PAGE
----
But, in the context of this article, I find myself sympathetic to the wishes of Indigenous Nations to keep out settlers.  In any event, one of the major developments at the Convention, as Bilder demonstrates, was the exclusion of states ("sovereign" or not) from having any role in negotiating with or making policies involving American Indians.  As it turned out, of course, this is part of the Constitution that might be described as a "parchment barrier" with regard to providing genuine protection for the Indigenous Nations that actually trusted the Americans.  One of the provisions of much-discussed Treaty of Hopewell promised that Indigenous Nations would be allowed to send "delegates" to Congress.  This obviously did not happen.  (And even if it had, one can be sure that, as with the District of Columbia and Puerto Rico, they would have had no vote and concomitantly little actual influence).  

One of the obvious differences between American Blacks and members of Indigenous Nations is that most of the former, I am quite confident, sought, like Frederick Douglass, personal autonomy and full membership within the American political community.  For the latter, though, personal autonomy had to be understood within the context of the very particular Nations within whom they were socialized and lived; more to the point, what they wanted to political autonomy in the form of genuine "sovereignty" of their respective Nations.  Although many treaties promised Native Americans the possibility of citizenship, that was not really their primary focus or desire.  Sitting Bull was not striving to become an American.  He wanted to lead an independent Lakota Sioux Nation, a juridical equal to the United States of America (and with no duty to take account of a subordinate entity like Montana or South Dakota).  It is totally unclear to me what the precise implications are for contemporary policy.  Bilder is a careful historian, trying to reconstruct the past as it was understood by the people actually living then.  She is not an "originalist" pretending to generate contemporary understandings based on what occurred over two centuries ago.  Still, it is clear that any "Indian lives matter" movement would inevitably have to take a somewhat different form from "Black lives matter" or most other standard-form social movements.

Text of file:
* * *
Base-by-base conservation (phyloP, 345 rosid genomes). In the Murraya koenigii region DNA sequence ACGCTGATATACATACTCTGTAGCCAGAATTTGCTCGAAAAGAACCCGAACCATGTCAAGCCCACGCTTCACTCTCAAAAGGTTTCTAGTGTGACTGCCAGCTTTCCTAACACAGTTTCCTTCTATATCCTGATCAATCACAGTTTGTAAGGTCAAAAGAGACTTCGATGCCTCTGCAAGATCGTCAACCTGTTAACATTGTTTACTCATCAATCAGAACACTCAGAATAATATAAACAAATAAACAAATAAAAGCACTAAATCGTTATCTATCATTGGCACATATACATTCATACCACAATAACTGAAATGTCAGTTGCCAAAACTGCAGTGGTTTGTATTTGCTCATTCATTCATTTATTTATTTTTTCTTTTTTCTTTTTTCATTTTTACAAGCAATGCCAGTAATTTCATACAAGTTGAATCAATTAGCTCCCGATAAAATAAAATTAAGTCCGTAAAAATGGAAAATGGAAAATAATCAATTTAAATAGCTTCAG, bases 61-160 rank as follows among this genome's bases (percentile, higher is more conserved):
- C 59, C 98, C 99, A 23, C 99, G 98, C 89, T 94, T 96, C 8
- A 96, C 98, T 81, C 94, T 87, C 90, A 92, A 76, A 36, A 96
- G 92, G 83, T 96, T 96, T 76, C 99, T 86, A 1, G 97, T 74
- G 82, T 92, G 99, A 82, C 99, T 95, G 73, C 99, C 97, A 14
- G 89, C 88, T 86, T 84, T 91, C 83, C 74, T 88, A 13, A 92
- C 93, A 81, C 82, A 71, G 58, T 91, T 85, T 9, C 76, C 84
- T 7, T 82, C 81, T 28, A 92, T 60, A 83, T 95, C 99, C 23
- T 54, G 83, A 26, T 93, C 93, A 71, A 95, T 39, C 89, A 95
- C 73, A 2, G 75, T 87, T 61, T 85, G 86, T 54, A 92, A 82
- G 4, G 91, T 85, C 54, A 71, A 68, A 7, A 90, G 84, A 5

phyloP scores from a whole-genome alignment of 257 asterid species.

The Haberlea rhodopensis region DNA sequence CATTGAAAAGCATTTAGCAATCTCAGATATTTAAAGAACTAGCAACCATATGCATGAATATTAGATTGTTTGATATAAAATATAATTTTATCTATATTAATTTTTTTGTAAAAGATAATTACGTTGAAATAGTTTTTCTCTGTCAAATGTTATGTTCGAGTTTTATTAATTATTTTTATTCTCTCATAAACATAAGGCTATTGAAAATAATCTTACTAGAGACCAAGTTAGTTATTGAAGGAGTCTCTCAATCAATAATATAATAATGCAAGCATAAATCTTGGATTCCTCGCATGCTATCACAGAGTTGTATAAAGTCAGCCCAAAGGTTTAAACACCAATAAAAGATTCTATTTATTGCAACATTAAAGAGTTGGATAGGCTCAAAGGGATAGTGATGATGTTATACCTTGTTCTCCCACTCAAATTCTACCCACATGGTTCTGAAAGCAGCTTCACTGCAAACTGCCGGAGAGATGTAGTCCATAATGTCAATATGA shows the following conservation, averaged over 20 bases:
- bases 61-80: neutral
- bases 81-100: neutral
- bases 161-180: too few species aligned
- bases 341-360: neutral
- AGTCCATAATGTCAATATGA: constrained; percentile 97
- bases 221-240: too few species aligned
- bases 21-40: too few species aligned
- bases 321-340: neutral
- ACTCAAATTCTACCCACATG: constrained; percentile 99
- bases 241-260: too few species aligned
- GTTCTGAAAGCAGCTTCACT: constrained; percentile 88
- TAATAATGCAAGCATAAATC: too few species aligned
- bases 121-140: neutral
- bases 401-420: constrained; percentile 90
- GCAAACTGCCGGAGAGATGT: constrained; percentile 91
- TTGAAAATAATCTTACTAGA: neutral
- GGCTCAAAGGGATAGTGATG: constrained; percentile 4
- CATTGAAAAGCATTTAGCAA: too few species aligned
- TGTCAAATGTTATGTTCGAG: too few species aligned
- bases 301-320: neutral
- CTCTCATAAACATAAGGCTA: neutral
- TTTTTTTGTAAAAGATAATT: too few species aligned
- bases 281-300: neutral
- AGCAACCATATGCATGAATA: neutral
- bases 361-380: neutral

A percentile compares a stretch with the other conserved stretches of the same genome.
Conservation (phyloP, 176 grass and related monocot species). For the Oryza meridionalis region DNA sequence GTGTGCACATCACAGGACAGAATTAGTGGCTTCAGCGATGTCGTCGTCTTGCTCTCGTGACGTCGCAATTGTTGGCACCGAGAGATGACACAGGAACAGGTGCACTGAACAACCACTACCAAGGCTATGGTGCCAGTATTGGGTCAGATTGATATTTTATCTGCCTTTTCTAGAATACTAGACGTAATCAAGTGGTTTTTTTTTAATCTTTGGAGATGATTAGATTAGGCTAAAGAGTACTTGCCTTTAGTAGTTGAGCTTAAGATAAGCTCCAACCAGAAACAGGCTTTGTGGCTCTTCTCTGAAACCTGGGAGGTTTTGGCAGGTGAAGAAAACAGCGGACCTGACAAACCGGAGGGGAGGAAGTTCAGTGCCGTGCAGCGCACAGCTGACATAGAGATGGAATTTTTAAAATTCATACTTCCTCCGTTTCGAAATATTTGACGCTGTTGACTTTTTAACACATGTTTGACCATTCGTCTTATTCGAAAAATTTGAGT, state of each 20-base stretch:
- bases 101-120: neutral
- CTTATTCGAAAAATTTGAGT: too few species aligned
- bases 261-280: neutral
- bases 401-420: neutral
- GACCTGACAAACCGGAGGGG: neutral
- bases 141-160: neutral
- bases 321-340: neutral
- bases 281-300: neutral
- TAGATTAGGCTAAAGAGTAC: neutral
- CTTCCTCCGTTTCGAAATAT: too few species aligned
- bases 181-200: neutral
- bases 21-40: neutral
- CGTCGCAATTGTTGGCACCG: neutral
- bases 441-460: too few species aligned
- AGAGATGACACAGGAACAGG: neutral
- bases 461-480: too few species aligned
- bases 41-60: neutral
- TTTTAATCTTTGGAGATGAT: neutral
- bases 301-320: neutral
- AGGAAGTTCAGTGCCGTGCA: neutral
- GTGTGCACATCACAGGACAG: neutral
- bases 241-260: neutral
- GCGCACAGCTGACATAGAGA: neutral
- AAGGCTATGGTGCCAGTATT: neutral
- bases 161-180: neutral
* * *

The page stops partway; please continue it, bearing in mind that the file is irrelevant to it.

I doubt that many courses in American constitutional law treat in any depth the reality of Indigenous Nations and their relationship to the United States Constitution.  There may be mention of Marshall's dictum about their being "domestic dependent sovereigns,' but that is usually it.  There's just "not time" to treat the issue in any depth.  There are a bunch of contemporary "Indian rights" cases dealing with tribal autonomy, but, as Justice Thomas altogether accurately suggested, the actual treatment by the Court of tribal "sovereignty" is altogether incoherent and schizophrenic.  Judith Resnik has suggested for some years that "American federalism" ought to be recognized as consisting of three levels--nation, states, and Native American tribes.  More than ever, I think she is quite right, and it is illuminating to apply such an analysis to the analysis of membership rules and immigration.